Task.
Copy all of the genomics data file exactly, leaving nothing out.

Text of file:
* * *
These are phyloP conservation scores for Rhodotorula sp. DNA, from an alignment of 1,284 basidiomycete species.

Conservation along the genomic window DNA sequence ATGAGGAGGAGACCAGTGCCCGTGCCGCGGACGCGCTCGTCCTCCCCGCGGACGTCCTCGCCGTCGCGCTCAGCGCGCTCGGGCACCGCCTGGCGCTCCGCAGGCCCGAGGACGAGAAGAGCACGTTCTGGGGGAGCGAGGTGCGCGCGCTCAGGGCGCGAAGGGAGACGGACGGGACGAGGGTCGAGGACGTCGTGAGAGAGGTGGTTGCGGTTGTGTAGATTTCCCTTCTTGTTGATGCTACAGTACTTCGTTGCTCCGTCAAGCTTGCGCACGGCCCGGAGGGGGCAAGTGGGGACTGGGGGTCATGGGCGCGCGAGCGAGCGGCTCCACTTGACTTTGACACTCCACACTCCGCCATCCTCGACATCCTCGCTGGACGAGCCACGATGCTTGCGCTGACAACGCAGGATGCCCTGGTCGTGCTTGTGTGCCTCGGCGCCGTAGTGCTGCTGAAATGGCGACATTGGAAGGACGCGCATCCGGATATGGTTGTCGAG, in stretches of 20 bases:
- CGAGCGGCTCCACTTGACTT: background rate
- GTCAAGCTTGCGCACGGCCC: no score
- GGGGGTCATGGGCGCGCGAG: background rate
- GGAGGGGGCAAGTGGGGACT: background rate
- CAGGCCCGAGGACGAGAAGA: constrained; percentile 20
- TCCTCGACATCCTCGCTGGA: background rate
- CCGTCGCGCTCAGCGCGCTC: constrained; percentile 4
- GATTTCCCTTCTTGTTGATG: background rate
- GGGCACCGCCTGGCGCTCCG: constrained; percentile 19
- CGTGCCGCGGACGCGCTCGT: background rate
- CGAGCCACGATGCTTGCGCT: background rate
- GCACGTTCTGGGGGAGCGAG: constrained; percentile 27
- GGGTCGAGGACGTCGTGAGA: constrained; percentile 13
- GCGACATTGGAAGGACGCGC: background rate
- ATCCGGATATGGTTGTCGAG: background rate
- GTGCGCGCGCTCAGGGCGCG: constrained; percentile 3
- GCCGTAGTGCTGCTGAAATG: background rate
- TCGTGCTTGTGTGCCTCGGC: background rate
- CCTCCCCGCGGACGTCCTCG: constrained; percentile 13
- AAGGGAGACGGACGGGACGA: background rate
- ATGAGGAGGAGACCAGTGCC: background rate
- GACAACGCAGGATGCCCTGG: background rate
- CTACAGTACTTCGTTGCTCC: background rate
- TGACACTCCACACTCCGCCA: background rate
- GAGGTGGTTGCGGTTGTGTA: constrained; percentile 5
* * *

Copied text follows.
These are phyloP conservation scores for Rhodotorula sp. DNA, from an alignment of 1,284 basidiomycete species.

Conservation along the genomic window DNA sequence ATGAGGAGGAGACCAGTGCCCGTGCCGCGGACGCGCTCGTCCTCCCCGCGGACGTCCTCGCCGTCGCGCTCAGCGCGCTCGGGCACCGCCTGGCGCTCCGCAGGCCCGAGGACGAGAAGAGCACGTTCTGGGGGAGCGAGGTGCGCGCGCTCAGGGCGCGAAGGGAGACGGACGGGACGAGGGTCGAGGACGTCGTGAGAGAGGTGGTTGCGGTTGTGTAGATTTCCCTTCTTGTTGATGCTACAGTACTTCGTTGCTCCGTCAAGCTTGCGCACGGCCCGGAGGGGGCAAGTGGGGACTGGGGGTCATGGGCGCGCGAGCGAGCGGCTCCACTTGACTTTGACACTCCACACTCCGCCATCCTCGACATCCTCGCTGGACGAGCCACGATGCTTGCGCTGACAACGCAGGATGCCCTGGTCGTGCTTGTGTGCCTCGGCGCCGTAGTGCTGCTGAAATGGCGACATTGGAAGGACGCGCATCCGGATATGGTTGTCGAG, in stretches of 20 bases:
- CGAGCGGCTCCACTTGACTT: background rate
- GTCAAGCTTGCGCACGGCCC: no score
- GGGGGTCATGGGCGCGCGAG: background rate
- GGAGGGGGCAAGTGGGGACT: background rate
- CAGGCCCGAGGACGAGAAGA: constrained; percentile 20
- TCCTCGACATCCTCGCTGGA: background rate
- CCGTCGCGCTCAGCGCGCTC: constrained; percentile 4
- GATTTCCCTTCTTGTTGATG: background rate
- GGGCACCGCCTGGCGCTCCG: constrained; percentile 19
- CGTGCCGCGGACGCGCTCGT: background rate
- CGAGCCACGATGCTTGCGCT: background rate
- GCACGTTCTGGGGGAGCGAG: constrained; percentile 27
- GGGTCGAGGACGTCGTGAGA: constrained; percentile 13
- GCGACATTGGAAGGACGCGC: background rate
- ATCCGGATATGGTTGTCGAG: background rate
- GTGCGCGCGCTCAGGGCGCG: constrained; percentile 3
- GCCGTAGTGCTGCTGAAATG: background rate
- TCGTGCTTGTGTGCCTCGGC: background rate
- CCTCCCCGCGGACGTCCTCG: constrained; percentile 13
- AAGGGAGACGGACGGGACGA: background rate
- ATGAGGAGGAGACCAGTGCC: background rate
- GACAACGCAGGATGCCCTGG: background rate
- CTACAGTACTTCGTTGCTCC: background rate
- TGACACTCCACACTCCGCCA: background rate
- GAGGTGGTTGCGGTTGTGTA: constrained; percentile 5